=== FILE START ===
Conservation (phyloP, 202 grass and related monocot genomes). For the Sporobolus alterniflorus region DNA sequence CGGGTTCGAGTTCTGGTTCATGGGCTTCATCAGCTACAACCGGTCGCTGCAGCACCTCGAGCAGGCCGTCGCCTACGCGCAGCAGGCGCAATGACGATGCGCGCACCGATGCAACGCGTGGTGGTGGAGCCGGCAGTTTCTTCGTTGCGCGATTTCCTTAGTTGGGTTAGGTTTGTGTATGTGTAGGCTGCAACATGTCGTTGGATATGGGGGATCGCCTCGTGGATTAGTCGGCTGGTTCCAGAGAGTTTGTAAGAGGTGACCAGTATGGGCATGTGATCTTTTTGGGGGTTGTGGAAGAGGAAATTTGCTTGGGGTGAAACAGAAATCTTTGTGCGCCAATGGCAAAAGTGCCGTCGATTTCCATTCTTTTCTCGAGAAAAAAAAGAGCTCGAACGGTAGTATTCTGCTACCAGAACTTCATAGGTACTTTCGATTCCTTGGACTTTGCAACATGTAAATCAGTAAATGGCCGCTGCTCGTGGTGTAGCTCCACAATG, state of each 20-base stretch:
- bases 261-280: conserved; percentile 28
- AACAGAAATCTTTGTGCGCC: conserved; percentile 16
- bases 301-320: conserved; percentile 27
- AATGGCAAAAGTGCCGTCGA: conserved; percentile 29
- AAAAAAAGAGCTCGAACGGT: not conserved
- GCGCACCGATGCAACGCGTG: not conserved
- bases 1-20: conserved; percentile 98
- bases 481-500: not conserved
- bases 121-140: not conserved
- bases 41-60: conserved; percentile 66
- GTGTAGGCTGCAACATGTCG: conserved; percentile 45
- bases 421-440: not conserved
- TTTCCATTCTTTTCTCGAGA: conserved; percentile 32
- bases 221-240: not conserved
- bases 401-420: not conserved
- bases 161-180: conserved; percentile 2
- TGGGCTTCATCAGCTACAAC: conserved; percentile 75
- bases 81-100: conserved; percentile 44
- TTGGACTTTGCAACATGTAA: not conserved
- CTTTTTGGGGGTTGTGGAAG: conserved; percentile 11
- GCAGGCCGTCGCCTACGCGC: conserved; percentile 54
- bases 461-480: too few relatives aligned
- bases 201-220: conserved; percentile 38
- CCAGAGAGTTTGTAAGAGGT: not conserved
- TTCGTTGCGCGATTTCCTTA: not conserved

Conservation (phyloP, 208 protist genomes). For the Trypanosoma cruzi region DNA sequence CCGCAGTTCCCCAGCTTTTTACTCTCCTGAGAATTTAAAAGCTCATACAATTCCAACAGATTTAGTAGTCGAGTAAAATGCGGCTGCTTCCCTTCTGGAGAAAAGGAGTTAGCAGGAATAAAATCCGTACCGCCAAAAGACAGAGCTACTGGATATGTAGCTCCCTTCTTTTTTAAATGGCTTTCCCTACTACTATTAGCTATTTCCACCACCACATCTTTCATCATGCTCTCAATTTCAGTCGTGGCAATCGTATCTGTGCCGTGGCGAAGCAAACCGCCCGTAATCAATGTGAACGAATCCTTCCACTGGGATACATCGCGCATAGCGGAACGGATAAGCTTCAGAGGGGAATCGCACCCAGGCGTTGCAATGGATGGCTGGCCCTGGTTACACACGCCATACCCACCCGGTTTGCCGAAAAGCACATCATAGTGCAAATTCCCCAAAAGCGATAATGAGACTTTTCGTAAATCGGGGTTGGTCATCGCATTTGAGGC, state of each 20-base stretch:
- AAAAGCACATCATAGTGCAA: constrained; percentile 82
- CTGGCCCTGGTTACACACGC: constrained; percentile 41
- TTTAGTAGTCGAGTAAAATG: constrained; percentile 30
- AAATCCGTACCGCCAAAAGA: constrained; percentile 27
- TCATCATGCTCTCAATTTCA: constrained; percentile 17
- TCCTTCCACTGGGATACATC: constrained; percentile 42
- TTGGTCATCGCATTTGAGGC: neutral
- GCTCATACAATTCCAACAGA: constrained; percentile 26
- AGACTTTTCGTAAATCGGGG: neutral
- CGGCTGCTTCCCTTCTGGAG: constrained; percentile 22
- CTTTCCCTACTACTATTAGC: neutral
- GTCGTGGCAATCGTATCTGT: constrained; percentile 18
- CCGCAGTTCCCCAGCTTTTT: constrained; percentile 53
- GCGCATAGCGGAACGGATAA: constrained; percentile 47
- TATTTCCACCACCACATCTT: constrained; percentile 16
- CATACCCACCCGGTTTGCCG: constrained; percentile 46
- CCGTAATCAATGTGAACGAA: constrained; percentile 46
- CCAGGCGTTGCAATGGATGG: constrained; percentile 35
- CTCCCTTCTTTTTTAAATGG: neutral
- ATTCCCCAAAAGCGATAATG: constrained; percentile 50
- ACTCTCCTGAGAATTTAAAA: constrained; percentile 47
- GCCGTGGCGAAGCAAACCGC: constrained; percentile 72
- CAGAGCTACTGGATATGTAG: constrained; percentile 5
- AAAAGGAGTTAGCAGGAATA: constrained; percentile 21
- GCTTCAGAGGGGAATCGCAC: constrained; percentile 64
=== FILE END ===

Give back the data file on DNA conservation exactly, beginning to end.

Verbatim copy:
Conservation (phyloP, 202 grass and related monocot genomes). For the Sporobolus alterniflorus region DNA sequence CGGGTTCGAGTTCTGGTTCATGGGCTTCATCAGCTACAACCGGTCGCTGCAGCACCTCGAGCAGGCCGTCGCCTACGCGCAGCAGGCGCAATGACGATGCGCGCACCGATGCAACGCGTGGTGGTGGAGCCGGCAGTTTCTTCGTTGCGCGATTTCCTTAGTTGGGTTAGGTTTGTGTATGTGTAGGCTGCAACATGTCGTTGGATATGGGGGATCGCCTCGTGGATTAGTCGGCTGGTTCCAGAGAGTTTGTAAGAGGTGACCAGTATGGGCATGTGATCTTTTTGGGGGTTGTGGAAGAGGAAATTTGCTTGGGGTGAAACAGAAATCTTTGTGCGCCAATGGCAAAAGTGCCGTCGATTTCCATTCTTTTCTCGAGAAAAAAAAGAGCTCGAACGGTAGTATTCTGCTACCAGAACTTCATAGGTACTTTCGATTCCTTGGACTTTGCAACATGTAAATCAGTAAATGGCCGCTGCTCGTGGTGTAGCTCCACAATG, state of each 20-base stretch:
- bases 261-280: conserved; percentile 28
- AACAGAAATCTTTGTGCGCC: conserved; percentile 16
- bases 301-320: conserved; percentile 27
- AATGGCAAAAGTGCCGTCGA: conserved; percentile 29
- AAAAAAAGAGCTCGAACGGT: not conserved
- GCGCACCGATGCAACGCGTG: not conserved
- bases 1-20: conserved; percentile 98
- bases 481-500: not conserved
- bases 121-140: not conserved
- bases 41-60: conserved; percentile 66
- GTGTAGGCTGCAACATGTCG: conserved; percentile 45
- bases 421-440: not conserved
- TTTCCATTCTTTTCTCGAGA: conserved; percentile 32
- bases 221-240: not conserved
- bases 401-420: not conserved
- bases 161-180: conserved; percentile 2
- TGGGCTTCATCAGCTACAAC: conserved; percentile 75
- bases 81-100: conserved; percentile 44
- TTGGACTTTGCAACATGTAA: not conserved
- CTTTTTGGGGGTTGTGGAAG: conserved; percentile 11
- GCAGGCCGTCGCCTACGCGC: conserved; percentile 54
- bases 461-480: too few relatives aligned
- bases 201-220: conserved; percentile 38
- CCAGAGAGTTTGTAAGAGGT: not conserved
- TTCGTTGCGCGATTTCCTTA: not conserved

Conservation (phyloP, 208 protist genomes). For the Trypanosoma cruzi region DNA sequence CCGCAGTTCCCCAGCTTTTTACTCTCCTGAGAATTTAAAAGCTCATACAATTCCAACAGATTTAGTAGTCGAGTAAAATGCGGCTGCTTCCCTTCTGGAGAAAAGGAGTTAGCAGGAATAAAATCCGTACCGCCAAAAGACAGAGCTACTGGATATGTAGCTCCCTTCTTTTTTAAATGGCTTTCCCTACTACTATTAGCTATTTCCACCACCACATCTTTCATCATGCTCTCAATTTCAGTCGTGGCAATCGTATCTGTGCCGTGGCGAAGCAAACCGCCCGTAATCAATGTGAACGAATCCTTCCACTGGGATACATCGCGCATAGCGGAACGGATAAGCTTCAGAGGGGAATCGCACCCAGGCGTTGCAATGGATGGCTGGCCCTGGTTACACACGCCATACCCACCCGGTTTGCCGAAAAGCACATCATAGTGCAAATTCCCCAAAAGCGATAATGAGACTTTTCGTAAATCGGGGTTGGTCATCGCATTTGAGGC, state of each 20-base stretch:
- AAAAGCACATCATAGTGCAA: constrained; percentile 82
- CTGGCCCTGGTTACACACGC: constrained; percentile 41
- TTTAGTAGTCGAGTAAAATG: constrained; percentile 30
- AAATCCGTACCGCCAAAAGA: constrained; percentile 27
- TCATCATGCTCTCAATTTCA: constrained; percentile 17
- TCCTTCCACTGGGATACATC: constrained; percentile 42
- TTGGTCATCGCATTTGAGGC: neutral
- GCTCATACAATTCCAACAGA: constrained; percentile 26
- AGACTTTTCGTAAATCGGGG: neutral
- CGGCTGCTTCCCTTCTGGAG: constrained; percentile 22
- CTTTCCCTACTACTATTAGC: neutral
- GTCGTGGCAATCGTATCTGT: constrained; percentile 18
- CCGCAGTTCCCCAGCTTTTT: constrained; percentile 53
- GCGCATAGCGGAACGGATAA: constrained; percentile 47
- TATTTCCACCACCACATCTT: constrained; percentile 16
- CATACCCACCCGGTTTGCCG: constrained; percentile 46
- CCGTAATCAATGTGAACGAA: constrained; percentile 46
- CCAGGCGTTGCAATGGATGG: constrained; percentile 35
- CTCCCTTCTTTTTTAAATGG: neutral
- ATTCCCCAAAAGCGATAATG: constrained; percentile 50
- ACTCTCCTGAGAATTTAAAA: constrained; percentile 47
- GCCGTGGCGAAGCAAACCGC: constrained; percentile 72
- CAGAGCTACTGGATATGTAG: constrained; percentile 5
- AAAAGGAGTTAGCAGGAATA: constrained; percentile 21
- GCTTCAGAGGGGAATCGCAC: constrained; percentile 64